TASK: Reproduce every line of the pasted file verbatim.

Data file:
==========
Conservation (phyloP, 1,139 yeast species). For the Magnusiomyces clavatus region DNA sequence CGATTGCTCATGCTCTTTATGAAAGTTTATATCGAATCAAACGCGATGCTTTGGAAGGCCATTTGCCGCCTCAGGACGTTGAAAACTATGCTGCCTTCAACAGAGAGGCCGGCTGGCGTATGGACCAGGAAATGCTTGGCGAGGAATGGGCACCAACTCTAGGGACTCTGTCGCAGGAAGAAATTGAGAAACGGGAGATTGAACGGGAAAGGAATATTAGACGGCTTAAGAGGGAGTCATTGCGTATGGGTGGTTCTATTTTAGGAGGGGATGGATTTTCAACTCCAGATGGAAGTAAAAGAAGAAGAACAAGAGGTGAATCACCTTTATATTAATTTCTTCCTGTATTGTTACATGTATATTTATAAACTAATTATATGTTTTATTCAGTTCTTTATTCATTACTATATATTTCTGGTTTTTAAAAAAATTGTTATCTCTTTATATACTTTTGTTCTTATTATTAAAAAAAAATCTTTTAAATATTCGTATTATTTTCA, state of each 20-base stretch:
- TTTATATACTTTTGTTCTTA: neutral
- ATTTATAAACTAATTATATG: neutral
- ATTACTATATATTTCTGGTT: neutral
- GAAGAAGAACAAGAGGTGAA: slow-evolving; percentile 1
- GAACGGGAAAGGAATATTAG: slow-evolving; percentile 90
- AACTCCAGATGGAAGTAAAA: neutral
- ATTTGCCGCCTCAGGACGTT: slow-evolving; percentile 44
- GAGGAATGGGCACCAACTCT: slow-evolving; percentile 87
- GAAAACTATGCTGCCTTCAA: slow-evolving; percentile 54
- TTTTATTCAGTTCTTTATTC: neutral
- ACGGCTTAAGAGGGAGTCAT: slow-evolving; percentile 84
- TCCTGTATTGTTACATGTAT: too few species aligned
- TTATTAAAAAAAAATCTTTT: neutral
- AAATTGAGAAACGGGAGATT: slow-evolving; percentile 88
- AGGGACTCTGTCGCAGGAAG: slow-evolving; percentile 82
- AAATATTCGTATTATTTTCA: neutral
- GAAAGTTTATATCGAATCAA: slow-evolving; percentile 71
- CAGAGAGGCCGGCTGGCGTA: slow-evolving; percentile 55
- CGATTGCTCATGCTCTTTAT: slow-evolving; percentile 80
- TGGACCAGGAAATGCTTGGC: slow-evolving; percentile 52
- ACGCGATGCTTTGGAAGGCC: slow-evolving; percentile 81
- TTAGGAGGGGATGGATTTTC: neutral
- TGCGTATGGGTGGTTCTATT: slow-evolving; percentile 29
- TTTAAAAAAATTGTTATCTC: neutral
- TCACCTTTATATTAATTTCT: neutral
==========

Conservation (phyloP, 1,139 yeast species). For the Magnusiomyces clavatus region DNA sequence CGATTGCTCATGCTCTTTATGAAAGTTTATATCGAATCAAACGCGATGCTTTGGAAGGCCATTTGCCGCCTCAGGACGTTGAAAACTATGCTGCCTTCAACAGAGAGGCCGGCTGGCGTATGGACCAGGAAATGCTTGGCGAGGAATGGGCACCAACTCTAGGGACTCTGTCGCAGGAAGAAATTGAGAAACGGGAGATTGAACGGGAAAGGAATATTAGACGGCTTAAGAGGGAGTCATTGCGTATGGGTGGTTCTATTTTAGGAGGGGATGGATTTTCAACTCCAGATGGAAGTAAAAGAAGAAGAACAAGAGGTGAATCACCTTTATATTAATTTCTTCCTGTATTGTTACATGTATATTTATAAACTAATTATATGTTTTATTCAGTTCTTTATTCATTACTATATATTTCTGGTTTTTAAAAAAATTGTTATCTCTTTATATACTTTTGTTCTTATTATTAAAAAAAAATCTTTTAAATATTCGTATTATTTTCA, state of each 20-base stretch:
- TTTATATACTTTTGTTCTTA: neutral
- ATTTATAAACTAATTATATG: neutral
- ATTACTATATATTTCTGGTT: neutral
- GAAGAAGAACAAGAGGTGAA: slow-evolving; percentile 1
- GAACGGGAAAGGAATATTAG: slow-evolving; percentile 90
- AACTCCAGATGGAAGTAAAA: neutral
- ATTTGCCGCCTCAGGACGTT: slow-evolving; percentile 44
- GAGGAATGGGCACCAACTCT: slow-evolving; percentile 87
- GAAAACTATGCTGCCTTCAA: slow-evolving; percentile 54
- TTTTATTCAGTTCTTTATTC: neutral
- ACGGCTTAAGAGGGAGTCAT: slow-evolving; percentile 84
- TCCTGTATTGTTACATGTAT: too few species aligned
- TTATTAAAAAAAAATCTTTT: neutral
- AAATTGAGAAACGGGAGATT: slow-evolving; percentile 88
- AGGGACTCTGTCGCAGGAAG: slow-evolving; percentile 82
- AAATATTCGTATTATTTTCA: neutral
- GAAAGTTTATATCGAATCAA: slow-evolving; percentile 71
- CAGAGAGGCCGGCTGGCGTA: slow-evolving; percentile 55
- CGATTGCTCATGCTCTTTAT: slow-evolving; percentile 80
- TGGACCAGGAAATGCTTGGC: slow-evolving; percentile 52
- ACGCGATGCTTTGGAAGGCC: slow-evolving; percentile 81
- TTAGGAGGGGATGGATTTTC: neutral
- TGCGTATGGGTGGTTCTATT: slow-evolving; percentile 29
- TTTAAAAAAATTGTTATCTC: neutral
- TCACCTTTATATTAATTTCT: neutral